(This article belongs to the Special Issue Biofuel and Bioenergy Technology)
    Figures

    Figure 1

    Figure 1
    <p>Biochemical Methane Potential (BMP) curves for control reactor (N), reactors with granular activated carbon (GAC) (N0) and reactors with biofilm GAC developed before undertaking the BMP test (N10). (<bold>A</bold>) Daily methane production (<bold>B</bold>) Cumulative methane production (<bold>C</bold>) methane biogas percentage. Mean values ± SD from triplicate assays.</p>
    Full article ">Figure 2
    <p>Bacteria phylum relative abundance. Phylum level with relative abundance lower than 1% were included in unclassified group. Sludge from control reactor (S), sludge from reactor with granular activated carbon (GAC) (S0), sludge from reactor with GAC biofilm developed before undertaking the BMP test (S10), GAC biofilm from reactor with GAC (C0), and GAC biofilm from reactor with GAC biofilm developed before undertaking the BMP test (C10).</p>
    Full article ">Figure 3
    <p>Bacteria (<bold>A</bold>) and Archaea community structure (<bold>B</bold>) at genus level. Genus level with relative abundance lower than 1% were included in unclassified groups. Sludge from control reactor (S), sludge from reactor with granular activated carbon (GAC) (S0), sludge from reactor with GAC biofilm developed before undertaking the BMP test (S10), GAC biofilm from reactor with GAC (C0) and GAC biofilm from reactor with GAC biofilm developed before undertaking the BMP test (C10).</p>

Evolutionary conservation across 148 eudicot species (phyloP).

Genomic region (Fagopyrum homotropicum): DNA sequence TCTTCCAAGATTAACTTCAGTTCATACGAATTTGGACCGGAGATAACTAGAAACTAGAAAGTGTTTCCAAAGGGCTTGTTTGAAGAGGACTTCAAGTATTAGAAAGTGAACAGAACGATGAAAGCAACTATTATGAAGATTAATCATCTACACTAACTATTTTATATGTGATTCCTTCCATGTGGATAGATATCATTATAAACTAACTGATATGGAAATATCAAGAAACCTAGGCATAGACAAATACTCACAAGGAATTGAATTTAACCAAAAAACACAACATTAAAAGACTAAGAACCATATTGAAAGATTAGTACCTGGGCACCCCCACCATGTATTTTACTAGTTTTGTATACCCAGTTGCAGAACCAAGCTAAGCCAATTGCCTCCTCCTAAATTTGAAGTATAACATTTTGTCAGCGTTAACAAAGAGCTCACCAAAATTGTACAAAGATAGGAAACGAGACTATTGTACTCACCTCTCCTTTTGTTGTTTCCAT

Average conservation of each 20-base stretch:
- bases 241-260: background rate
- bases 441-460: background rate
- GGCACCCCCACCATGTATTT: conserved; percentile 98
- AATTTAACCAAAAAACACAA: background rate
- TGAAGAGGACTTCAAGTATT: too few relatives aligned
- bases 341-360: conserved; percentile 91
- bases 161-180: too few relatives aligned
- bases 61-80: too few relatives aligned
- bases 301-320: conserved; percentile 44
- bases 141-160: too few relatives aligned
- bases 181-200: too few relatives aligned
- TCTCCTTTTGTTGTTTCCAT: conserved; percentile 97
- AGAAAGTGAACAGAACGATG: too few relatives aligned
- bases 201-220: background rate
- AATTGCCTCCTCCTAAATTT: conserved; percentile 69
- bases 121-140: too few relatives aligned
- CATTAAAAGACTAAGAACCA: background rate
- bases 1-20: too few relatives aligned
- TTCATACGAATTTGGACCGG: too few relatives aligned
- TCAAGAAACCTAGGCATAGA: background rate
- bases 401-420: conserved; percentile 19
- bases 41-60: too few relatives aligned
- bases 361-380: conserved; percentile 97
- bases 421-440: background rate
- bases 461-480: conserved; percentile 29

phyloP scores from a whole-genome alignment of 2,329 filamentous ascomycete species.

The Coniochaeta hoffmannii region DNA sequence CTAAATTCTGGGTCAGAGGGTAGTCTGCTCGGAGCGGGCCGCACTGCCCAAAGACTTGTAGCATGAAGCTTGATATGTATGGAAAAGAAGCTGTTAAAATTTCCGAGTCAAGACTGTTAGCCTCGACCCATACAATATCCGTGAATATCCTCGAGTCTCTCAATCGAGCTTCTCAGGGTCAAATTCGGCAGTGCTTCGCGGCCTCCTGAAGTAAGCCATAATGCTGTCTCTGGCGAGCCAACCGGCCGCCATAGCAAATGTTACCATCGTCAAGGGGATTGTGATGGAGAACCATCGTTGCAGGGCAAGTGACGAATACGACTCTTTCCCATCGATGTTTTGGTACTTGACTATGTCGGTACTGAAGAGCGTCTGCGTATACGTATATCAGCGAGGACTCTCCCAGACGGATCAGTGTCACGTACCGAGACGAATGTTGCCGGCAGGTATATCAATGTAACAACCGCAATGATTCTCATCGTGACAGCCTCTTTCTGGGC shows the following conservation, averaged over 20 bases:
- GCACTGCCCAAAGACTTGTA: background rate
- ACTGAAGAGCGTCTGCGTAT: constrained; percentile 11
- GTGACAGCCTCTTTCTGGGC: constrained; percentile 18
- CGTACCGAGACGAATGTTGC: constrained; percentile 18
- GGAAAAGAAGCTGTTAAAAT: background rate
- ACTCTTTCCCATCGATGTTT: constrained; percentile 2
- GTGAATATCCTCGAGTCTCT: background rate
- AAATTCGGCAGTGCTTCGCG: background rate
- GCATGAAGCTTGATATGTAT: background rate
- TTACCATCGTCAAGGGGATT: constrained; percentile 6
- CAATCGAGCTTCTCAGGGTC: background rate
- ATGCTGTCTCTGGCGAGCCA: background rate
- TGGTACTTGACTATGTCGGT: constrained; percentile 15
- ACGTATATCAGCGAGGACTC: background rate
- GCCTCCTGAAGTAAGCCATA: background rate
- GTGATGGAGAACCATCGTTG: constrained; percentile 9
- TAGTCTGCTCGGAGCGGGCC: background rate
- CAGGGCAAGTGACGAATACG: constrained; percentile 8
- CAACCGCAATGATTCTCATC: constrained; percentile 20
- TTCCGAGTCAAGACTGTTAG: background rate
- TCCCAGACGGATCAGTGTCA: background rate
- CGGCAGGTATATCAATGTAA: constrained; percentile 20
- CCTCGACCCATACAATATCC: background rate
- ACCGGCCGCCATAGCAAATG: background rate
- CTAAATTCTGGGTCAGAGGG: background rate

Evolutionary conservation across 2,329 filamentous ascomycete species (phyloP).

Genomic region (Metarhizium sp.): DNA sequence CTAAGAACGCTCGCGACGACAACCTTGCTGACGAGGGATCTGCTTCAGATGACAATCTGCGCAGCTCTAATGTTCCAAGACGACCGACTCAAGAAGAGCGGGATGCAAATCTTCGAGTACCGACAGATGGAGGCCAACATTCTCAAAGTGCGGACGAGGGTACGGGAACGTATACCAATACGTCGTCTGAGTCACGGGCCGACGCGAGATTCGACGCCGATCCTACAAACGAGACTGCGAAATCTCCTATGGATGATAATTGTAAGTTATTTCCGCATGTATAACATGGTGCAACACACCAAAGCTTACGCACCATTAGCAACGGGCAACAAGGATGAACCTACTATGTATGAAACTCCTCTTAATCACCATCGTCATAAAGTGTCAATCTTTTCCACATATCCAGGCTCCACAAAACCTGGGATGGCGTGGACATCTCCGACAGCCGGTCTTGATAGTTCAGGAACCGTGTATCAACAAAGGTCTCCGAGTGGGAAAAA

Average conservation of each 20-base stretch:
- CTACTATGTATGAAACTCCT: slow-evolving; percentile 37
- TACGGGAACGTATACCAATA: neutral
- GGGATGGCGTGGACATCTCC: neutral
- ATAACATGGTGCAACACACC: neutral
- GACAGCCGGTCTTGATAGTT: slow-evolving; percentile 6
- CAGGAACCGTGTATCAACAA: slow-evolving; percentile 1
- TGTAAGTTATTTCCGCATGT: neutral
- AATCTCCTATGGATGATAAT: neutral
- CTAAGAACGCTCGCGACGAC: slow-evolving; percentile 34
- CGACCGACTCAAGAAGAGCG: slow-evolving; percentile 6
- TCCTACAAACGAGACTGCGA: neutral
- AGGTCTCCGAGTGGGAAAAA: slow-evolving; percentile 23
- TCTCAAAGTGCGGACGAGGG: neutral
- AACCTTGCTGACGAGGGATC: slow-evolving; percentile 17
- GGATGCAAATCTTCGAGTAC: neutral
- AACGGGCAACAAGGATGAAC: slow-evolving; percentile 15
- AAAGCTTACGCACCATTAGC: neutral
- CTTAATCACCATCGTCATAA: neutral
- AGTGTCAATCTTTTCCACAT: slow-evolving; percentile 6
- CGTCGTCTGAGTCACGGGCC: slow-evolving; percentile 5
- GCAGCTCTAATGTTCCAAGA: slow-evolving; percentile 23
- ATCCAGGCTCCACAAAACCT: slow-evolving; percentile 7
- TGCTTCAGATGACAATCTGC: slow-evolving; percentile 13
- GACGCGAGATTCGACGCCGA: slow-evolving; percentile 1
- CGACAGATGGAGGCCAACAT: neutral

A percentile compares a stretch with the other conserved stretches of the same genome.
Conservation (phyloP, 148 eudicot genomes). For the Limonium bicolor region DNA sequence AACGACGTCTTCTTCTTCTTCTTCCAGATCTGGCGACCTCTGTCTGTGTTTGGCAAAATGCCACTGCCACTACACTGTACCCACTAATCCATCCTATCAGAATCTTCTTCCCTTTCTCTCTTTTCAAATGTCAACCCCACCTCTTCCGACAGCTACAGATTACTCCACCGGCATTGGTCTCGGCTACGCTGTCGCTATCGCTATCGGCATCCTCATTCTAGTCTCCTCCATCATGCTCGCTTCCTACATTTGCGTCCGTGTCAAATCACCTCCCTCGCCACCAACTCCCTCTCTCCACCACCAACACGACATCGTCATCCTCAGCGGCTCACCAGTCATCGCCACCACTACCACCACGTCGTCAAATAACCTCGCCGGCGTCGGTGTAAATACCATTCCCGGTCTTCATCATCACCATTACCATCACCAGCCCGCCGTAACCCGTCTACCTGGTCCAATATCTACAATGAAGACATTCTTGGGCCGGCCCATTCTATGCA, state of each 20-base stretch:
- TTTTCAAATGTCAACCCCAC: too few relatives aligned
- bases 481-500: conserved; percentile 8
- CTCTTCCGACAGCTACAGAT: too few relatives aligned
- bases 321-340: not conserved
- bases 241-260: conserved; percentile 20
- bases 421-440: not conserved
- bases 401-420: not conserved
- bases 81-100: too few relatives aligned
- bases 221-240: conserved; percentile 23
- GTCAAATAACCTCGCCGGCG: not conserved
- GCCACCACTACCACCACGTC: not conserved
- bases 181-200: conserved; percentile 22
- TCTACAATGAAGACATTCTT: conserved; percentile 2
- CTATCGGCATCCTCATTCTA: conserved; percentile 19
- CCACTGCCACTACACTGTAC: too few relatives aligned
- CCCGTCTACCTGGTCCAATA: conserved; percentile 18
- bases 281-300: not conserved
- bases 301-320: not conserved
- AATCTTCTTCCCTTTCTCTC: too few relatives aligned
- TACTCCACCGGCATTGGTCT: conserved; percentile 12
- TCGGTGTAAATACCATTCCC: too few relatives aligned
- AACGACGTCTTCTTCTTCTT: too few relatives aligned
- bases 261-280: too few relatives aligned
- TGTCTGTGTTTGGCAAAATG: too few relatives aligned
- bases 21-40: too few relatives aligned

Full article ">Figure 4
    <p>Heatmap of bacteria at genus level. Genus level with relative abundance lower than 1% were included in unclassified groups. Sludge from control reactor (S), sludge from reactor with granular activated carbon (GAC) (S0), sludge from reactor with GAC biofilm developed before undertaking the BMP test (S10), GAC biofilm from reactor with GAC (C0), and GAC biofilm from reactor with GAC biofilm developed before undertaking the BMP test (C10). Heatmap showing the 17 genera with significant difference of relative abundances among five samples. Heatmap is color-coded based scale (from red (?1) less abundance to green (+1) more abundance).</p>